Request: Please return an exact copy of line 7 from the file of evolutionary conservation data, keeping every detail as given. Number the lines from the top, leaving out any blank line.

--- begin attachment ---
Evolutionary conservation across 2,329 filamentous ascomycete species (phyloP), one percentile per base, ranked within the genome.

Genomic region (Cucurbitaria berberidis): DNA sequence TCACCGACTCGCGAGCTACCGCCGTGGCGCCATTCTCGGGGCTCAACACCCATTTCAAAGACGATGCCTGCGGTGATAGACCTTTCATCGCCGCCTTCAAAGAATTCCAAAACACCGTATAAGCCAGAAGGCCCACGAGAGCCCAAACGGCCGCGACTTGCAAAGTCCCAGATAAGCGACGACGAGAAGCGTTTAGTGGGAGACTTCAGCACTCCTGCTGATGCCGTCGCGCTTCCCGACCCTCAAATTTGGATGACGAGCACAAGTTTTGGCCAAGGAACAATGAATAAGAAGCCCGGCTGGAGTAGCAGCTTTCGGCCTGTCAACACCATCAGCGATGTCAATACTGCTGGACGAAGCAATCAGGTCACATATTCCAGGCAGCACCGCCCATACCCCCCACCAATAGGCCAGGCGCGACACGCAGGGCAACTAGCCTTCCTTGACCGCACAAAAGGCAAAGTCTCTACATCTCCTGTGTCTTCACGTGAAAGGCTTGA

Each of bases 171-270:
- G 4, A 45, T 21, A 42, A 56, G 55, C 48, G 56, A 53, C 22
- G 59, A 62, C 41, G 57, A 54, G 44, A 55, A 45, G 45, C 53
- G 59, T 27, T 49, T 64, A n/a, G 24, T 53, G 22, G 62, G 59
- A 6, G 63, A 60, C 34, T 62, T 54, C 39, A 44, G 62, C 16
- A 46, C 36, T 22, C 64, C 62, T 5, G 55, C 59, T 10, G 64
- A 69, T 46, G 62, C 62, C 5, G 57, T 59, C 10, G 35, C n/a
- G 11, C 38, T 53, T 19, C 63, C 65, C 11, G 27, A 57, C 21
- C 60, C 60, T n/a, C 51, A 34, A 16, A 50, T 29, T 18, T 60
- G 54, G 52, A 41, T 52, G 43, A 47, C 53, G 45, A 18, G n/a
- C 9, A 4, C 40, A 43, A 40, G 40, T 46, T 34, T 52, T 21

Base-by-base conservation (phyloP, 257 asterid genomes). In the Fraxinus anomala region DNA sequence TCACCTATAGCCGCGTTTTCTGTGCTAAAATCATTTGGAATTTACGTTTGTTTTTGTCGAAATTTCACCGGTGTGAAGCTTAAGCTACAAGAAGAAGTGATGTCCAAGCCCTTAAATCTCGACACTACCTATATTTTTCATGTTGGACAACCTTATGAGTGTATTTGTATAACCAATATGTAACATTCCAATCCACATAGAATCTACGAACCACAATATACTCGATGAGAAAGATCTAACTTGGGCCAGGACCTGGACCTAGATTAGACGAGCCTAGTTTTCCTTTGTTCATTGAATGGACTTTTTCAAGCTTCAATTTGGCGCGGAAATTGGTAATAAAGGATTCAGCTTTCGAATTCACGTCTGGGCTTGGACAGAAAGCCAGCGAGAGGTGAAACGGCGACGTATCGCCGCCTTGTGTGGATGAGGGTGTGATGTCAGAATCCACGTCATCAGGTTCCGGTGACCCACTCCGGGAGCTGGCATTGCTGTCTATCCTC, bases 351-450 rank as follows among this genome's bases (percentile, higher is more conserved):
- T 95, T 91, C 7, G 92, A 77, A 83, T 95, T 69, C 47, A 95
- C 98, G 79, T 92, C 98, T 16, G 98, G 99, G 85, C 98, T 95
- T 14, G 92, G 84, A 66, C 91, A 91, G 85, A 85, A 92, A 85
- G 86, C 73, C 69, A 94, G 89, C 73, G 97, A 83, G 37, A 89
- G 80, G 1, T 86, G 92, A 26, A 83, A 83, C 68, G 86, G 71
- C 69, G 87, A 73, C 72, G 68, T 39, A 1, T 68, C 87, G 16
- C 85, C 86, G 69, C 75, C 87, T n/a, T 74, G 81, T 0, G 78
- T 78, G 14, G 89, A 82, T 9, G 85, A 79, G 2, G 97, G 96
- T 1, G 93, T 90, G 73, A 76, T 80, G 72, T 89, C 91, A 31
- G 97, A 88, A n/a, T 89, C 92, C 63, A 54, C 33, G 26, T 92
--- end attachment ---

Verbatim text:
- A 6, G 63, A 60, C 34, T 62, T 54, C 39, A 44, G 62, C 16